As a result, the attacker might gain access to multiple accounts versus just one, while remaining undetected.
A password spraying attack might go something like this:
Step 1 A hacker acquires a list of leaked usernames or email addresses from an old data breach.
Step 2 This same hacker gets a list of commonly used passwords. Examples include: Password123, password1, 12345
Step 3 The hacker targets a website that has user accounts, such as any of the big ecommerce stores.
Step 4 The hacker uses software to try the list of usernames with common and weak passwords like Password123
This software uses each username/email address with the weak password Password123.
It will then try all the usernames with the next password, password1. And so on.
Step 5 The hacker will use any compromised accounts for their own purpose(s), which can range from selling the information to launching more devastating attacks.
Credential stuffing and brute force attacks have the same goal of gaining access to users' accounts.
The biggest difference between the two lies in their assumptions and methodology.
Credential stuffing assumes that you use the same login credentials across different online platforms.
Fundamentally, traditional brute force attacks and its varying types assume that you use weak passwords.
Credential stuffing attacks also tend to rely on more sophisicated technology, such as bots and botnets that can attempt several thousand logins across different online services simultaneously.
They also tend to utilize IP masking, which further allows them to hit fast and hard while staying mostly undercover.
Brute force attacks, which include both dictionary attacks and password spraying are less "sneaky," more obvious, and noticeably slower.
Specifically, traditional brute forcing and dictionary attacks tend to target one account at a time.
Password spraying does target multiple accounts, but these are typically multiple accounts of the same online service or website.
There are a number of ways you can help protect and guard against credential stuffing and the different types of brute force attacks.
Use strong and unique passwords
I have stressed the importance of strong passwords elsewhere on avoidthehack!.
That's because they're critical.
Strong passwords are hard to guess for humans and computers alike. They should be resistant to dictionary attacks and hard for a computer to crack in a reasonable amount of time.
It's also important to understand that password length is more important than password complexity.
Infographic provided by BetterBuys
For the most part, a strong password is what separates your data from the eyes of nefarious characters such as thieves and hackers.
Please avoid using passwords that are found on any "most common hacked passwords" list.
I would argue that password reuse is more of an issue than "weak passwords."
This is because even if you have a hard-to-crack "strong password," a website data breach can happen.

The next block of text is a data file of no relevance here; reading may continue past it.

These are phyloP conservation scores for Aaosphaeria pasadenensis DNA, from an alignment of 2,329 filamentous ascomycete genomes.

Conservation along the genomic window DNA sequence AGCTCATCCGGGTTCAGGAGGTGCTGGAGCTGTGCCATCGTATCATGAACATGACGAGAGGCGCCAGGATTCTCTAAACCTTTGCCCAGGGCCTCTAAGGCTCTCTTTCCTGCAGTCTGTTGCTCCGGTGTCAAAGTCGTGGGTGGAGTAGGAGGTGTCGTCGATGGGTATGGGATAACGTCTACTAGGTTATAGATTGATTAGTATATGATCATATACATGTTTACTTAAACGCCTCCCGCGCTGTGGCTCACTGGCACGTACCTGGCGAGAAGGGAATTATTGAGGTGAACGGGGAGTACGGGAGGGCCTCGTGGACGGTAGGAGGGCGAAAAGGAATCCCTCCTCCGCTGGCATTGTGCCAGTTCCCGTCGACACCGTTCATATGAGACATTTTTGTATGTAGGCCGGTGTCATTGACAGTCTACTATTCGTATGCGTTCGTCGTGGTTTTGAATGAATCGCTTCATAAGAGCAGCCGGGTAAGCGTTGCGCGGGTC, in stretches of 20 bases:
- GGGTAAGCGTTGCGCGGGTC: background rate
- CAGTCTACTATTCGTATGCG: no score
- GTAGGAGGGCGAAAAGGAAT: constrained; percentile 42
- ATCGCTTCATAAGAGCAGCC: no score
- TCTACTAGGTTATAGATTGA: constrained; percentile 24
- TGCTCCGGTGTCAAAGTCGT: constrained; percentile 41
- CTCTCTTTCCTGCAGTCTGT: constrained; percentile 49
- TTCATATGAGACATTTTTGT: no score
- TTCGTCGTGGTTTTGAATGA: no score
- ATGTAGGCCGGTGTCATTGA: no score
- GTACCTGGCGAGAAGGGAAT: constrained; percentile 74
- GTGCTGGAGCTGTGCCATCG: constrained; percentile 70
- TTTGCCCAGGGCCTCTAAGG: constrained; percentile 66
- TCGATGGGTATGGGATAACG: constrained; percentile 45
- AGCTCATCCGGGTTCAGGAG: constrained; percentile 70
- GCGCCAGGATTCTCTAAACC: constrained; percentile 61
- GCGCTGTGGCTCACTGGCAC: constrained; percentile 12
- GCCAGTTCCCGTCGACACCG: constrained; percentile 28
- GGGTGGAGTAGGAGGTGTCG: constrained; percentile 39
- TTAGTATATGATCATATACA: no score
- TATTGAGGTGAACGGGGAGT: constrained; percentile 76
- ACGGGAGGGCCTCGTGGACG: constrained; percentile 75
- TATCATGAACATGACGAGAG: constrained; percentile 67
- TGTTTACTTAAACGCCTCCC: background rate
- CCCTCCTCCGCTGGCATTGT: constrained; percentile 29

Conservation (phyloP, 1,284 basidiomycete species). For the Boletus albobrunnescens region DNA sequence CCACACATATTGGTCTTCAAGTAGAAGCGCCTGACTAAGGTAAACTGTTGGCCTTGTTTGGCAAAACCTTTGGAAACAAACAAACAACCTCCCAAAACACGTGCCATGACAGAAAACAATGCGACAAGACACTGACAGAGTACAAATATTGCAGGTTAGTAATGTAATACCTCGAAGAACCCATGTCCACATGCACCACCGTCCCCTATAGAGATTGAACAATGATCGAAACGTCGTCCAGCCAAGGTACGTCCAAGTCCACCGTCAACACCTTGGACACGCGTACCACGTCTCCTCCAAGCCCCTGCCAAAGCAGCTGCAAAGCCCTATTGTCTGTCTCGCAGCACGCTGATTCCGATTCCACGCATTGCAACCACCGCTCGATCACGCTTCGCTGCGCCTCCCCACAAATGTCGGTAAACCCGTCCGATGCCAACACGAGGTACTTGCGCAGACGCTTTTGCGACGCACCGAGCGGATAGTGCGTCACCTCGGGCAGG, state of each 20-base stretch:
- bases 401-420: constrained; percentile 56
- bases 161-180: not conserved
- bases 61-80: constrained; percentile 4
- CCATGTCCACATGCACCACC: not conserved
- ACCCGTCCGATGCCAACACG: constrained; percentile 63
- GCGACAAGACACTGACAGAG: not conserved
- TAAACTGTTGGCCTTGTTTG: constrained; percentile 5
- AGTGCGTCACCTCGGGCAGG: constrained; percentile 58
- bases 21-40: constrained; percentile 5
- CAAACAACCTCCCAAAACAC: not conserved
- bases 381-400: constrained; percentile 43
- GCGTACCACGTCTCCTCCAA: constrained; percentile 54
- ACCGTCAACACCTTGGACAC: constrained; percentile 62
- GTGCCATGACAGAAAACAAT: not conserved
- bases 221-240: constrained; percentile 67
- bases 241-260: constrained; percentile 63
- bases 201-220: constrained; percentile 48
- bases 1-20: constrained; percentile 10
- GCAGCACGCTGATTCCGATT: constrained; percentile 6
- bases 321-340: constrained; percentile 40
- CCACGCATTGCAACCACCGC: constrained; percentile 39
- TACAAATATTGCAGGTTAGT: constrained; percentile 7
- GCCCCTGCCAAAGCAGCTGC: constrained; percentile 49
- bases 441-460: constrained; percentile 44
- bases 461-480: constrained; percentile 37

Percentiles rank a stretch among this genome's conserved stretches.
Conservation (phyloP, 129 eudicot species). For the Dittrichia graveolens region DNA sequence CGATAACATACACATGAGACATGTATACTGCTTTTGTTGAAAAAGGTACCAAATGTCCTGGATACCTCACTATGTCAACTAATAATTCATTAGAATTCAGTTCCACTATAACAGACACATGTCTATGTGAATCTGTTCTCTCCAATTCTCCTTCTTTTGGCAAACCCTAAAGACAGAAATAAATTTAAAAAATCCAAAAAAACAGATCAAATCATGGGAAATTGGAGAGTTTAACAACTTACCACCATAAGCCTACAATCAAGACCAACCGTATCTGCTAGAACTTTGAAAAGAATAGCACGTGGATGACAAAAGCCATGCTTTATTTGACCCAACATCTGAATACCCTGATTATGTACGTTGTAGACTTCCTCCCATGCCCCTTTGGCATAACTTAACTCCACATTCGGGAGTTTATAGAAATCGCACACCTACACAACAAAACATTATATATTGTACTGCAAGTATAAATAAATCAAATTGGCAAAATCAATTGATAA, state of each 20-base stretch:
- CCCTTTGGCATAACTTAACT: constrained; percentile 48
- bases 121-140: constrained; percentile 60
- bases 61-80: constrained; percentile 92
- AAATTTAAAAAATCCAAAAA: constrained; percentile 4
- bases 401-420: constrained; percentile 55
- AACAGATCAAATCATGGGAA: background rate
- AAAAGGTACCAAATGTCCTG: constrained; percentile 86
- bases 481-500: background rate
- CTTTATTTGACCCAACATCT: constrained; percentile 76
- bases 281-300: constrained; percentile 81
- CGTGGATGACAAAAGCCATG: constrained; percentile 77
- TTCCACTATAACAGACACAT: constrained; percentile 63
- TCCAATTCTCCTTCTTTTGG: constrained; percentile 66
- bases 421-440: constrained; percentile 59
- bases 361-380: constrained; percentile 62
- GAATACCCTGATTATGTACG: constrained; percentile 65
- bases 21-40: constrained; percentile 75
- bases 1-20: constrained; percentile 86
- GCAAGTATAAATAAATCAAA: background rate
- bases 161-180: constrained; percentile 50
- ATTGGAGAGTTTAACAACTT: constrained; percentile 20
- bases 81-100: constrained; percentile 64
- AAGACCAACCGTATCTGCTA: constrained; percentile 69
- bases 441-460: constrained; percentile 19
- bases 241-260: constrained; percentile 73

Remember: a key part of credential stuffing is the assumption that people reuse the same usernames and passwords across different online accounts.
This means your login credentials such as your password can be leaked due to no fault of your own.
Reusing passwords, even if they're truly "strong," pretty much leaves you at the mercy of of that website's or company's security features and protocols.
And trust me, not all websites or web services are as secure as you and I would think.
Let's not forget that huge corporations such as Wells Fargo, Capital One, and even Equifax have been breached. These are institutions that we frequently think of as untouchable, yet millions of people's sensitive data have been compromised.
If you have trouble coming up with both strong and unique passwords, I strongly suggest getting some kind of password manager.
A password manager will make your life easier while providing more security for your data.
MFA is multi-factor authentication. It can also be referred to as two-factor authentication, or 2FA.
When enabled, MFA adds an extra level of security to your accounts.
Instead of just relying on a password, with MFA enabled you also have to present another piece of "evidence" that whoever logging in is really you.
For example, you might have MFA enabled on your bank account login where your bank sends a text with a PIN to your phone on a sign-in attempt.
MFA isn't a 100% full proof. But in the instance where you have a compromised password, it can stop the thieves from accessing your account.
Most MFA systems can remember your devices, so enabling it isn't much of an inconvenience to you.
Not all online services offer MFA, however. On those services that do, you should enable it.
Credential stuffing and brute force attacks are still common and reasonably effective today. They are two types of attacks that continuously evolve.
Users must evolve with these types of attacks and use best security practices to mitigate these types of attacks.
Good luck and stay safe out there!